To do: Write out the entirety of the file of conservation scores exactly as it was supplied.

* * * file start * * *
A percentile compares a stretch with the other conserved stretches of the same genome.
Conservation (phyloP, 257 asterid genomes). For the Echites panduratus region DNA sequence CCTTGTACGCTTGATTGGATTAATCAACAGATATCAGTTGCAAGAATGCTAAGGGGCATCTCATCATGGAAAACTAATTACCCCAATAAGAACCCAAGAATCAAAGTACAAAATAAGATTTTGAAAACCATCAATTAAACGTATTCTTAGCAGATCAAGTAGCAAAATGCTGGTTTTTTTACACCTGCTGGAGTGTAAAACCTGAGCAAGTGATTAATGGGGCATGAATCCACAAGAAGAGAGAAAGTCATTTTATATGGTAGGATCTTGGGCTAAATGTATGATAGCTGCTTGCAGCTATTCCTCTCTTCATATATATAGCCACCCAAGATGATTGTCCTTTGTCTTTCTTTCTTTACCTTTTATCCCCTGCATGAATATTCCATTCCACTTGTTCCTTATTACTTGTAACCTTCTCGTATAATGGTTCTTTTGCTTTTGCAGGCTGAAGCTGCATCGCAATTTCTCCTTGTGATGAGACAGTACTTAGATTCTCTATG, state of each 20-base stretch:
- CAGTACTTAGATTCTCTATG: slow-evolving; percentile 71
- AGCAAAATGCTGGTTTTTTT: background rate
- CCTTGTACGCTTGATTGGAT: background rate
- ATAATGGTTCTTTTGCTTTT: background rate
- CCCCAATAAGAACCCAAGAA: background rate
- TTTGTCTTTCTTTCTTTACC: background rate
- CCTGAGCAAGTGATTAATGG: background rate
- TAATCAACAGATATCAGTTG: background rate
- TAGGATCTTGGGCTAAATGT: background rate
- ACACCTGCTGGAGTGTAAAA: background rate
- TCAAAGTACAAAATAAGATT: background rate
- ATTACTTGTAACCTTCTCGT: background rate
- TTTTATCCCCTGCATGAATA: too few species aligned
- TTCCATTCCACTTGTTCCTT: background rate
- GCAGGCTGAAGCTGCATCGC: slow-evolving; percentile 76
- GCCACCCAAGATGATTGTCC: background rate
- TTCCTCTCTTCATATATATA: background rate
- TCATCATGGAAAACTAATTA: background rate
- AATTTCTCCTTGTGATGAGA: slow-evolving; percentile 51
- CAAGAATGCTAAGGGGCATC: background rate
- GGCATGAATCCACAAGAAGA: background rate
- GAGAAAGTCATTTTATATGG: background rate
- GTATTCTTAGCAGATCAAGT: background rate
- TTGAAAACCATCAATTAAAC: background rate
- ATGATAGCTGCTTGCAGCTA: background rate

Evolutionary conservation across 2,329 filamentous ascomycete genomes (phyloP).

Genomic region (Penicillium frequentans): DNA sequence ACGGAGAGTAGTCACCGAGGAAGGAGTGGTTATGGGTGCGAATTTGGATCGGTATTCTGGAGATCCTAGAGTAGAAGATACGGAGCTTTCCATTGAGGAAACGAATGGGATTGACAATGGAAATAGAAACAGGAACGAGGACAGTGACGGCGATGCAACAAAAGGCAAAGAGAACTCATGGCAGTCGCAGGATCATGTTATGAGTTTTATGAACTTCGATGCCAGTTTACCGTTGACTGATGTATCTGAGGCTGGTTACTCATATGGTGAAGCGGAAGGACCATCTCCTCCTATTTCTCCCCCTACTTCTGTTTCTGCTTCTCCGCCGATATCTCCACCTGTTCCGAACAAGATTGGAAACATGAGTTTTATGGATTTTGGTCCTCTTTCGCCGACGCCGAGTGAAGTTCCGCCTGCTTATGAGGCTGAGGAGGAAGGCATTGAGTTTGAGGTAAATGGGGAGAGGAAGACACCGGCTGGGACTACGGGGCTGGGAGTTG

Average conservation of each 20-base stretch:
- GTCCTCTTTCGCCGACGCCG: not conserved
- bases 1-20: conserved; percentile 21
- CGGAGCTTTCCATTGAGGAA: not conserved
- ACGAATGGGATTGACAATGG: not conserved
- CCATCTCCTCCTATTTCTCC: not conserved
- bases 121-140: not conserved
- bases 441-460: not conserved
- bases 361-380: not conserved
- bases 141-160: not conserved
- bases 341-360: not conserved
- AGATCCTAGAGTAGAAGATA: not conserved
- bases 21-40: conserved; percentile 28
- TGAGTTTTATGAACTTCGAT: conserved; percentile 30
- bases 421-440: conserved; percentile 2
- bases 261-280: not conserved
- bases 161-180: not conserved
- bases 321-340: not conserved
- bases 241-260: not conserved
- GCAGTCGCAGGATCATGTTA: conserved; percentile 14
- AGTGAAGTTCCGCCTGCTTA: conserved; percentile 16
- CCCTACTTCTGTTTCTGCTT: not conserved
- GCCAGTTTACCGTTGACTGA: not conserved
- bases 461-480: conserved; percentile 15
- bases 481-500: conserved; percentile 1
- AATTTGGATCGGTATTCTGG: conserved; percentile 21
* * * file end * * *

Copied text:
A percentile compares a stretch with the other conserved stretches of the same genome.
Conservation (phyloP, 257 asterid genomes). For the Echites panduratus region DNA sequence CCTTGTACGCTTGATTGGATTAATCAACAGATATCAGTTGCAAGAATGCTAAGGGGCATCTCATCATGGAAAACTAATTACCCCAATAAGAACCCAAGAATCAAAGTACAAAATAAGATTTTGAAAACCATCAATTAAACGTATTCTTAGCAGATCAAGTAGCAAAATGCTGGTTTTTTTACACCTGCTGGAGTGTAAAACCTGAGCAAGTGATTAATGGGGCATGAATCCACAAGAAGAGAGAAAGTCATTTTATATGGTAGGATCTTGGGCTAAATGTATGATAGCTGCTTGCAGCTATTCCTCTCTTCATATATATAGCCACCCAAGATGATTGTCCTTTGTCTTTCTTTCTTTACCTTTTATCCCCTGCATGAATATTCCATTCCACTTGTTCCTTATTACTTGTAACCTTCTCGTATAATGGTTCTTTTGCTTTTGCAGGCTGAAGCTGCATCGCAATTTCTCCTTGTGATGAGACAGTACTTAGATTCTCTATG, state of each 20-base stretch:
- CAGTACTTAGATTCTCTATG: slow-evolving; percentile 71
- AGCAAAATGCTGGTTTTTTT: background rate
- CCTTGTACGCTTGATTGGAT: background rate
- ATAATGGTTCTTTTGCTTTT: background rate
- CCCCAATAAGAACCCAAGAA: background rate
- TTTGTCTTTCTTTCTTTACC: background rate
- CCTGAGCAAGTGATTAATGG: background rate
- TAATCAACAGATATCAGTTG: background rate
- TAGGATCTTGGGCTAAATGT: background rate
- ACACCTGCTGGAGTGTAAAA: background rate
- TCAAAGTACAAAATAAGATT: background rate
- ATTACTTGTAACCTTCTCGT: background rate
- TTTTATCCCCTGCATGAATA: too few species aligned
- TTCCATTCCACTTGTTCCTT: background rate
- GCAGGCTGAAGCTGCATCGC: slow-evolving; percentile 76
- GCCACCCAAGATGATTGTCC: background rate
- TTCCTCTCTTCATATATATA: background rate
- TCATCATGGAAAACTAATTA: background rate
- AATTTCTCCTTGTGATGAGA: slow-evolving; percentile 51
- CAAGAATGCTAAGGGGCATC: background rate
- GGCATGAATCCACAAGAAGA: background rate
- GAGAAAGTCATTTTATATGG: background rate
- GTATTCTTAGCAGATCAAGT: background rate
- TTGAAAACCATCAATTAAAC: background rate
- ATGATAGCTGCTTGCAGCTA: background rate

Evolutionary conservation across 2,329 filamentous ascomycete genomes (phyloP).

Genomic region (Penicillium frequentans): DNA sequence ACGGAGAGTAGTCACCGAGGAAGGAGTGGTTATGGGTGCGAATTTGGATCGGTATTCTGGAGATCCTAGAGTAGAAGATACGGAGCTTTCCATTGAGGAAACGAATGGGATTGACAATGGAAATAGAAACAGGAACGAGGACAGTGACGGCGATGCAACAAAAGGCAAAGAGAACTCATGGCAGTCGCAGGATCATGTTATGAGTTTTATGAACTTCGATGCCAGTTTACCGTTGACTGATGTATCTGAGGCTGGTTACTCATATGGTGAAGCGGAAGGACCATCTCCTCCTATTTCTCCCCCTACTTCTGTTTCTGCTTCTCCGCCGATATCTCCACCTGTTCCGAACAAGATTGGAAACATGAGTTTTATGGATTTTGGTCCTCTTTCGCCGACGCCGAGTGAAGTTCCGCCTGCTTATGAGGCTGAGGAGGAAGGCATTGAGTTTGAGGTAAATGGGGAGAGGAAGACACCGGCTGGGACTACGGGGCTGGGAGTTG

Average conservation of each 20-base stretch:
- GTCCTCTTTCGCCGACGCCG: not conserved
- bases 1-20: conserved; percentile 21
- CGGAGCTTTCCATTGAGGAA: not conserved
- ACGAATGGGATTGACAATGG: not conserved
- CCATCTCCTCCTATTTCTCC: not conserved
- bases 121-140: not conserved
- bases 441-460: not conserved
- bases 361-380: not conserved
- bases 141-160: not conserved
- bases 341-360: not conserved
- AGATCCTAGAGTAGAAGATA: not conserved
- bases 21-40: conserved; percentile 28
- TGAGTTTTATGAACTTCGAT: conserved; percentile 30
- bases 421-440: conserved; percentile 2
- bases 261-280: not conserved
- bases 161-180: not conserved
- bases 321-340: not conserved
- bases 241-260: not conserved
- GCAGTCGCAGGATCATGTTA: conserved; percentile 14
- AGTGAAGTTCCGCCTGCTTA: conserved; percentile 16
- CCCTACTTCTGTTTCTGCTT: not conserved
- GCCAGTTTACCGTTGACTGA: not conserved
- bases 461-480: conserved; percentile 15
- bases 481-500: conserved; percentile 1
- AATTTGGATCGGTATTCTGG: conserved; percentile 21